NEW YORK (
) -- A battle emerging between
and a small pension fund in Louisiana signals that a new sheriff is headed to Wall Street - literally and figuratively.
A string of lawsuits filed by the Louisiana Municipal Police Employees Retirement System (LMPERS) target Goldman Sachs and question whether its investment bankers are out for their own interests instead of shareholders. With high stake suits currently in court, LMPERS success may turn to a key deterrent against shoddy Wall Street practices as regulators and legislators struggle to keep beat.
Already, in the largest U.S. deal of 2011,
$21.1 billion acquisition of
, LMPERS won a crucial ruling against Goldman Sachs and its merger advice, in a court case that unveiled "disturbing"
Now the fund is at it again, this time targeting
of Medicare-focused insurer
. As with El Paso, not only is the entire merger at stake - so too is Goldman's sterling reputation as a top Wall Street advisor.
In fact, there's a twist - a $233 million payment due to Goldman outside of M&A fees -- were the merger to stand in courts. The payment, a warrant contract stemming from Goldman's underwriting of Amerigroup's debt, pays out on any merger agreed prior to Aug 13 and equates to roughly half of the bank's second quarter advisory revenue.
LMPERS argues that the payout and Amerigroup's knowing acceptance of Goldman's conflicts, in addition to the company's closed auction process, has shortchanged shareholders.
The contest against Goldman shouldn't be seen in isolation. The fund was one of the first to sue
for a trading loss that stands at $5.8 billion, and it's been involved in nearly 50 shareholder lawsuits since July 2010.
"LMPERS, is, without a doubt, the most prolific filer of shareholder litigation in U.S. history," said a JPMorgan shareholder in court filings, protesting to the expansion of the suit, which is now a class action.
Shareholder lawsuits are often portrayed as nuisance, a sort of stockholder extortion, and as endemic of a litigious culture. LMPERS; however, has won many contests and also uncovered some of Wall Street's dirtiest muck in the process.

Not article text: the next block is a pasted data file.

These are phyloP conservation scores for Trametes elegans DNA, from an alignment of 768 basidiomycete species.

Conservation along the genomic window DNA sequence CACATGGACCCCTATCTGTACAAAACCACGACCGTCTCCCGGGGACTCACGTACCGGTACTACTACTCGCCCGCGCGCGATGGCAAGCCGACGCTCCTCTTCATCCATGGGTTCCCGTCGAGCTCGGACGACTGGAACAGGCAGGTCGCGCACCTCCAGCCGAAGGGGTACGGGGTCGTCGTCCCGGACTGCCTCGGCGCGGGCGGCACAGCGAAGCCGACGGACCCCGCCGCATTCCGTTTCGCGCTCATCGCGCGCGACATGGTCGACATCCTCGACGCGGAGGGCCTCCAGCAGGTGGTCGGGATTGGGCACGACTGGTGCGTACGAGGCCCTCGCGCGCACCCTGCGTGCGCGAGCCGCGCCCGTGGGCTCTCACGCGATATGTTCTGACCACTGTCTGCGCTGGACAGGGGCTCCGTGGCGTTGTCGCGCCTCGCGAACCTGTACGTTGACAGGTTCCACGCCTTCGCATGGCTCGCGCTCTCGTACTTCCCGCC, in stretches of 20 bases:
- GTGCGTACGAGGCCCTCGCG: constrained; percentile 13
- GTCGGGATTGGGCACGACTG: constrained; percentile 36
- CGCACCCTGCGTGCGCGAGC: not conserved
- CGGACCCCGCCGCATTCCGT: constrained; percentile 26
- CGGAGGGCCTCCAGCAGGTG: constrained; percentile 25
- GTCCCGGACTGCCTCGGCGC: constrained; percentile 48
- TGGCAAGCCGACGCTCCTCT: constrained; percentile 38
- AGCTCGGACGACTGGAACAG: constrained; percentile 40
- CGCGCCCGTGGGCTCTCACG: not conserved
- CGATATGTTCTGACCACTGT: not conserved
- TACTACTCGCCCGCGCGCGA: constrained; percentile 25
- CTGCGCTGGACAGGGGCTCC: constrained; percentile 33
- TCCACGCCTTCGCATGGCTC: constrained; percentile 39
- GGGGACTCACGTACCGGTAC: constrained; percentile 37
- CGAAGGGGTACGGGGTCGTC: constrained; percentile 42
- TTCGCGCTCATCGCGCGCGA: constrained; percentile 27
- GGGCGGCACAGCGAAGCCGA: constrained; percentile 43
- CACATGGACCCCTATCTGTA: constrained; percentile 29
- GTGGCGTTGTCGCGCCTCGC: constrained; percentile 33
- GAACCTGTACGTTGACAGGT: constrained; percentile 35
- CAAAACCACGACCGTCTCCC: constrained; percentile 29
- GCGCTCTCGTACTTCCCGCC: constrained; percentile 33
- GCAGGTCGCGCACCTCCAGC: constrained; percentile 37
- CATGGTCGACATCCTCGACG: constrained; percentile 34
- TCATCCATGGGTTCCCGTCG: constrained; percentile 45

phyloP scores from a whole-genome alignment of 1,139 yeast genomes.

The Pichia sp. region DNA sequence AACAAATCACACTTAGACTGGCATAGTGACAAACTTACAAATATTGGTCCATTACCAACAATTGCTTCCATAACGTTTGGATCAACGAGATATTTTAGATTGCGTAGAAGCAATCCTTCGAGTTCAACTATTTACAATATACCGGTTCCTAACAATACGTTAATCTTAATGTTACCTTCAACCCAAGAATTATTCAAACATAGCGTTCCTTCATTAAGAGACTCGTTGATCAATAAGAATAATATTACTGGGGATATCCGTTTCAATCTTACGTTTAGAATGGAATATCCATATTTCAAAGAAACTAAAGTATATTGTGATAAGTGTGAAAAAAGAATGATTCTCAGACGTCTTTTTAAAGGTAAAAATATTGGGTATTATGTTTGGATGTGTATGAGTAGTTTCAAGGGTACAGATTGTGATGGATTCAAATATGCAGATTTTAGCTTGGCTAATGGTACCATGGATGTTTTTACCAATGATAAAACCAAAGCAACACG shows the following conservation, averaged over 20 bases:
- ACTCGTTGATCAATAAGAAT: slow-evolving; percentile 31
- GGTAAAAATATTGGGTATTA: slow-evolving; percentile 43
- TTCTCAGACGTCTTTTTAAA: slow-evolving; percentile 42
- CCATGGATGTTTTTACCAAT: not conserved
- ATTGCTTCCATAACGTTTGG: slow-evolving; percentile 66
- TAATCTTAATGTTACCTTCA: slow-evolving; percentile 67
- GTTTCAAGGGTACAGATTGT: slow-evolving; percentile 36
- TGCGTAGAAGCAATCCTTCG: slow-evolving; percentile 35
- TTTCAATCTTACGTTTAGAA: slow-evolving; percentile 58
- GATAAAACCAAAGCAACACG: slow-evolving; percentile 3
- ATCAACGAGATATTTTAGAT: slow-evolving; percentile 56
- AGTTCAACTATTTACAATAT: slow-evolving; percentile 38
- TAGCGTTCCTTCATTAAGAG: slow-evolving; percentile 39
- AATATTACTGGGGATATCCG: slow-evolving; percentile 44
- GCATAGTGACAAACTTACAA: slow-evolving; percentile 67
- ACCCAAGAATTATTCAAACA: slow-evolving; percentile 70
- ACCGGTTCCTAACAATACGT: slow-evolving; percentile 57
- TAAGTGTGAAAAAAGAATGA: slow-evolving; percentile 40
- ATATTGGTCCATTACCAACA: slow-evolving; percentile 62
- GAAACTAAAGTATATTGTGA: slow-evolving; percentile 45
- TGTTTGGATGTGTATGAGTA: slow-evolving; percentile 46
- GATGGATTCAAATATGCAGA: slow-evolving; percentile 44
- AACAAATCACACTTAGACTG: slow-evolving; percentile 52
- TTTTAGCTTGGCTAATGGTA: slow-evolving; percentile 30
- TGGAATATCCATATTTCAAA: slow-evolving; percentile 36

Were judges to continue finding in favor of litigation and against banker and C-Suite dealings, small time investors like LMPERS - it holds roughly $1.3 billion in investments - could be a key deterrent.
In the Amerigroup case, Stuart Grant, the leading plaintiff attorney at Grant & Eisenhofer argues that LMPERS is not only acting in accordance with its shareholder rights - the fund is also simply fed up.
While Grant says LMPERS is asking to enjoin the Amerigroup deal so that other competing bidders can enter negotiations, he concedes it's a tough place to put shareholders, who are looking at a big payout. "When you have someone who has a financial interest in the transaction, they have to say 'I can't do this," adds Grant.
If LMPERS has turned to an aggressor in Wall Street litigation, other forces may also be at work.
In July 2010, the fund's actuary more than doubled employer pension contribution rates to 25% from 11%, citing the market downturn and investment losses that increased its unfunded pension liabilities by $382 million, a 12% additional contribution rate. As of 2011, the fund is nearly 60% funded, according to its financial statements. If the fund is going to ask more of sheriffs financially, then bankers should also expect a squeeze.
LMPERS General Counsel Randall Roche said in an August interview with
that the fund takes legal counsel from roughly a dozen firms on its holdings, and that the fund has seen an increase in cases that merit a suit, in recent years.
In its newest case against Goldman, LMPERS is asking that a Delaware court block the deal and re-open Amerigroup's sale process because it alleges advisors were happy to go along with exclusive WellPoint deal negotiations, amid a feeding frenzy of strategic healthcare M&A interest.
The suit alleges that Goldman Sachs stood to gain up to $233 million from the warrant contract if Amerigroup were sold prior to August 13, potentially causing the investment bank to focus on the expediency of a deal over price, in a conflict that's reflected in deal proceedings.